Investigating conduct problems is also known as an “Administrative
Investigation”. The purpose of an administrative investigation is to support
a decision to take or not to take disciplinary action. The goal is to
impartially gather and compile all relevant evidence.
- The supervisor may conduct the investigation or appoint a neutral
third party to conduct the investigation and prepare the investigative
- Tips for starting an investigation:
- Know your Task and Authority
- Research any preliminary questions you may have regarding the
- Enlist the help of subject matter experts
- Identify a list of possible witnesses
- Prepare a list of questions for witnesses (to be used as a
- Obtain reference material (if necessary)
- The investigator has a right to full cooperation from federal
employees. Refusal to cooperate may be grounds for disciplinary action.
The investigator also has a right to expect truthful answers during the
investigation. False answers may be grounds for disciplinary action.
- Unless the information is going to be used for criminal prosecution,
there is no right to remain silent. Criminal investigations are beyond
the scope of this guidance and should be referred to the proper
- Tips for Interviewing witnesses:
- Conduct Private Interviews:
- face-to-face (preferred)
- telephone interviews (follow up with written statements)
- written statements
- Interview complaining party and/or suspected party first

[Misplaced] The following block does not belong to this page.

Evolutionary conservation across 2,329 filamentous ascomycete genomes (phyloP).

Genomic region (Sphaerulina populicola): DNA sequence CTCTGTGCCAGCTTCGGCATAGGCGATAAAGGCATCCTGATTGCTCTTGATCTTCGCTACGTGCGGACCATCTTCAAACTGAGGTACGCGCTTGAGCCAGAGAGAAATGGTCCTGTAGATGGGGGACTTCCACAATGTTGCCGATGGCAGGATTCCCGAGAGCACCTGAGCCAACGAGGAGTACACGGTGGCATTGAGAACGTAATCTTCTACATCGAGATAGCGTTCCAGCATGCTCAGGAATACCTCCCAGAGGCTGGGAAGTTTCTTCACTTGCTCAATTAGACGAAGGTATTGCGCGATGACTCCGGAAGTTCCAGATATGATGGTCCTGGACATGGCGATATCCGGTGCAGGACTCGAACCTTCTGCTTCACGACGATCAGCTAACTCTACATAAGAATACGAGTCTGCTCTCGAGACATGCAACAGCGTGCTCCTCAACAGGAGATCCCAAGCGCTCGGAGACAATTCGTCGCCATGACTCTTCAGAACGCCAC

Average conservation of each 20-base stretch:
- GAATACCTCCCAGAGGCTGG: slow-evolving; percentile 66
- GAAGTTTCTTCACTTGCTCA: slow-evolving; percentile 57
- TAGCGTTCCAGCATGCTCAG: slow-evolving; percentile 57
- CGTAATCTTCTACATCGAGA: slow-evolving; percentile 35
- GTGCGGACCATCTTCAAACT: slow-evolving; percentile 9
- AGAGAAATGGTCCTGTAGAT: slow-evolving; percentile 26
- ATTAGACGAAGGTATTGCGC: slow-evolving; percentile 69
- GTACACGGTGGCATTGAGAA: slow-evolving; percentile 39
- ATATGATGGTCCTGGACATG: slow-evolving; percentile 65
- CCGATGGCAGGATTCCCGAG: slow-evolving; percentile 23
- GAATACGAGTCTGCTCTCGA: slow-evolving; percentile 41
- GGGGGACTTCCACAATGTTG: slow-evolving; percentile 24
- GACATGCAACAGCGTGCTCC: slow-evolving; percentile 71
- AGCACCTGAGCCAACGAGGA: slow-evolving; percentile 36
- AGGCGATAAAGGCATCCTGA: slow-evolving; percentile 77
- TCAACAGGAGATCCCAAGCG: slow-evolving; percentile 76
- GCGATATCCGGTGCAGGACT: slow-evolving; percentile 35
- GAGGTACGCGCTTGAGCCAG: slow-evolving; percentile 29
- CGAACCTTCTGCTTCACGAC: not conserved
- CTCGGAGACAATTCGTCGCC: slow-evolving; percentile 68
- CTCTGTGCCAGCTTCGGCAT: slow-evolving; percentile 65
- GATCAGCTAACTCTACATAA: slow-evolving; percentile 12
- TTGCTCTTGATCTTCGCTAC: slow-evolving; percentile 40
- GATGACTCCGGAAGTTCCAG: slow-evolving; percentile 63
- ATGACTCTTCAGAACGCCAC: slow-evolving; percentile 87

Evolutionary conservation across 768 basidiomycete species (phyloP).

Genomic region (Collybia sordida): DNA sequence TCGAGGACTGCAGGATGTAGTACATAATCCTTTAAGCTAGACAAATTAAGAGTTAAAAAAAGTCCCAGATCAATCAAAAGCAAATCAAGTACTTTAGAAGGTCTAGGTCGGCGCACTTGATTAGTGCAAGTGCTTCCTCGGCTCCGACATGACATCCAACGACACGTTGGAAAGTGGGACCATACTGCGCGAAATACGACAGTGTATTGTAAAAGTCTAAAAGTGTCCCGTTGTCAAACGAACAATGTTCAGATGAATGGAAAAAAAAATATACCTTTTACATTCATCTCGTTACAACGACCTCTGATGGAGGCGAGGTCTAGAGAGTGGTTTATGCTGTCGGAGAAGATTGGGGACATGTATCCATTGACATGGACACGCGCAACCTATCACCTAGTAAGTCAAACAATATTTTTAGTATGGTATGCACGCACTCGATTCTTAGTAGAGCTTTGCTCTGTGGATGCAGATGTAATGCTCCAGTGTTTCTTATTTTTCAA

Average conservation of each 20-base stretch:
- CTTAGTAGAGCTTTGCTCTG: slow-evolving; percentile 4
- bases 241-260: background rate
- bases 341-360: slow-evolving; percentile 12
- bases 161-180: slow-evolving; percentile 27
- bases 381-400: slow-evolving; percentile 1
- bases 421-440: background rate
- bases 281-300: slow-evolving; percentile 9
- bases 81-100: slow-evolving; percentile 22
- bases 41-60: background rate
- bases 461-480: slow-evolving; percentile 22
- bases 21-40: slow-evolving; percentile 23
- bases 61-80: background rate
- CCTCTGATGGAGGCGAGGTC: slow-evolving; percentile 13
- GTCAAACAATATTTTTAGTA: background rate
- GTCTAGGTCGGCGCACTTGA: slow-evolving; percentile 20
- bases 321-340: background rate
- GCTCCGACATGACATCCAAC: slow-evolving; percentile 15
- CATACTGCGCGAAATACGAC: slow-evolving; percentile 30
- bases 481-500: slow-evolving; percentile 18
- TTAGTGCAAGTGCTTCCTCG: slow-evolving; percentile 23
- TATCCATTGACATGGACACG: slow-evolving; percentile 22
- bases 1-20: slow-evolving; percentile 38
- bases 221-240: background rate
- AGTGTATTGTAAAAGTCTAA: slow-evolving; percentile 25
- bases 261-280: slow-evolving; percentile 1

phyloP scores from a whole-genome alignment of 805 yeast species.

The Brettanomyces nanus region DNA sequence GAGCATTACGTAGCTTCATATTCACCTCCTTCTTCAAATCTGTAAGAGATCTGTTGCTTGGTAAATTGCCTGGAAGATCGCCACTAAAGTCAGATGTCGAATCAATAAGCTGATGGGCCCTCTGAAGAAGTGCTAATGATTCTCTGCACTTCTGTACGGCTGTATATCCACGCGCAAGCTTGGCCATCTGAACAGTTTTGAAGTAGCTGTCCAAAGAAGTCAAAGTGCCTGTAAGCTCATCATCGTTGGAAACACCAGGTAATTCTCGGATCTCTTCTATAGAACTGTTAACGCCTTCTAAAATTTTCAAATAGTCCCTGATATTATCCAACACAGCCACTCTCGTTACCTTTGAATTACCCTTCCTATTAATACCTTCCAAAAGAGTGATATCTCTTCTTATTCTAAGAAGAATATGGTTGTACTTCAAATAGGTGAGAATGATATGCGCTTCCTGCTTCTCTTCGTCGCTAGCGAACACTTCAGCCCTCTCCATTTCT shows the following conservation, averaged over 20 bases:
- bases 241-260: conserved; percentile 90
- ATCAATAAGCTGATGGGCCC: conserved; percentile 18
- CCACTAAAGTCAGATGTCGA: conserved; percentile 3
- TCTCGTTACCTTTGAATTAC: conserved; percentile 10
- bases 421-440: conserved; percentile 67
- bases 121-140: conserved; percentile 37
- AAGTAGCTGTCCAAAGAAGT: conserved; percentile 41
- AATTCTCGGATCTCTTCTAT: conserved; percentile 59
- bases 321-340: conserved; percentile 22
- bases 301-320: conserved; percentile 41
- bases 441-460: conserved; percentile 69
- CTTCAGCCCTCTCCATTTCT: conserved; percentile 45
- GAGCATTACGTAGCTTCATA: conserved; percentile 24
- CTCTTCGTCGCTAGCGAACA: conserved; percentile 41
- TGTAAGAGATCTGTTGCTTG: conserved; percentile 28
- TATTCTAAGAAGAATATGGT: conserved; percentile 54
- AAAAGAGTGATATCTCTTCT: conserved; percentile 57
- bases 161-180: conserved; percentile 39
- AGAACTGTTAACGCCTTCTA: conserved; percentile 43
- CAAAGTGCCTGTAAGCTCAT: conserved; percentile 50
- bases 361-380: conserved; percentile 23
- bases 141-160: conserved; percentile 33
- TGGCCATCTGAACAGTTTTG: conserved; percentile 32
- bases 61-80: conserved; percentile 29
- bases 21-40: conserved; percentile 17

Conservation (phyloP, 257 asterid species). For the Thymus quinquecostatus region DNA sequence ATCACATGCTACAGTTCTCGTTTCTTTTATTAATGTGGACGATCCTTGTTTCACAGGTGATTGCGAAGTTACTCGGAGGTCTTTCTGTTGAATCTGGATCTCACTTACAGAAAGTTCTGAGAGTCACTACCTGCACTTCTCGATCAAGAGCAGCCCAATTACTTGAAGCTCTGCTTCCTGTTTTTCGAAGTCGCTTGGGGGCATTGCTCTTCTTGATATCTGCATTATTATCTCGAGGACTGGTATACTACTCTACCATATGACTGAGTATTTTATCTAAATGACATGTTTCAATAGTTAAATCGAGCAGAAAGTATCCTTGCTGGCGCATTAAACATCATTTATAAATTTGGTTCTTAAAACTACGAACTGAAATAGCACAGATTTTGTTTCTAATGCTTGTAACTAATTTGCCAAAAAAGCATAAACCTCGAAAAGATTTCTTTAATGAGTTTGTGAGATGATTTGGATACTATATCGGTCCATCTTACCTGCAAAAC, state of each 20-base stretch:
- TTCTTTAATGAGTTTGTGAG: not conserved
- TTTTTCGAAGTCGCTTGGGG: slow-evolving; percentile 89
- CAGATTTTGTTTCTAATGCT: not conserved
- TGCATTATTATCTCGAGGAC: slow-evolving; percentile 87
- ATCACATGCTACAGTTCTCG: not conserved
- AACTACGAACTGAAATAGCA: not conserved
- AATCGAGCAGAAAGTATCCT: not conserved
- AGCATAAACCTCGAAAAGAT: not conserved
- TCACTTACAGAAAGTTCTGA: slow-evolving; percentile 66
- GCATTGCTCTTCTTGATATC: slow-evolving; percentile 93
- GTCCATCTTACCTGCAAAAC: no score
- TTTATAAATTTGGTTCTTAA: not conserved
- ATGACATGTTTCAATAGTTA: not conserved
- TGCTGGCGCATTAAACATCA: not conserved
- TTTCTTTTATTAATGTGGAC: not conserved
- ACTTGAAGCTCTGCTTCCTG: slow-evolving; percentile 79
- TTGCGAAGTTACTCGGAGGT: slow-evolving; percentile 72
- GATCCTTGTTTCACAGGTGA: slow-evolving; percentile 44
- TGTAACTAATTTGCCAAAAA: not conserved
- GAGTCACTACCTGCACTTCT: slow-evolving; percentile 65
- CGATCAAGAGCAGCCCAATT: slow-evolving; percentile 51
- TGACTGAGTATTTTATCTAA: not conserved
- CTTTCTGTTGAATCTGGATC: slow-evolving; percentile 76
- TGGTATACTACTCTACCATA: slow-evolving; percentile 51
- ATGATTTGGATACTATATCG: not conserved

- Interview all other witnesses (if necessary)
- Secure signed written statements from witnesses
- Keep good notes
- Respect their rights
- Witness rights during an investigation:
- Introduction – The investigator should always introduce
himself/herself and explain that they are conducting an official
- Right to Union Representation – If the witness is within a
bargaining unit, has reason to believe the investigation could lead
to disciplinary action against him/her, and request union
representation, they have a right to have a union representative at
the investigation (Weingarten Rights).
- Statement – A witness is entitled to a copy of his/her own
- Confidentiality – Witness cannot be guaranteed absolute
confidentiality. The investigator should minimize the spread of
information and limit it to those who have an official need to know.
- Sources of Evidence include:
- Material Evidence – evidence is material if it relates to one or
more of the issues raised in the inquiry.
- Relevant Evidence – evidence is relevant if it tends to prove or
disprove a material issue raised in the inquiry.
- Reliable Evidence – Whether material or relevant, not all
evidence is worthy of belief. Factors to consider:
- Is the testimony based on personal knowledge or experience?
- Is the testimony a direct observation or merely a
- Does the witness have an interest in the outcome of inquiry?
- Is the witness biased for other reasons?
- Preparing Investigative Report:
- Review all the evidence collected
- Re-interview witnesses (if necessary)
- Organize your evidence
- Prepare a narrative report – suggested format:
- Reference Material and Interviewees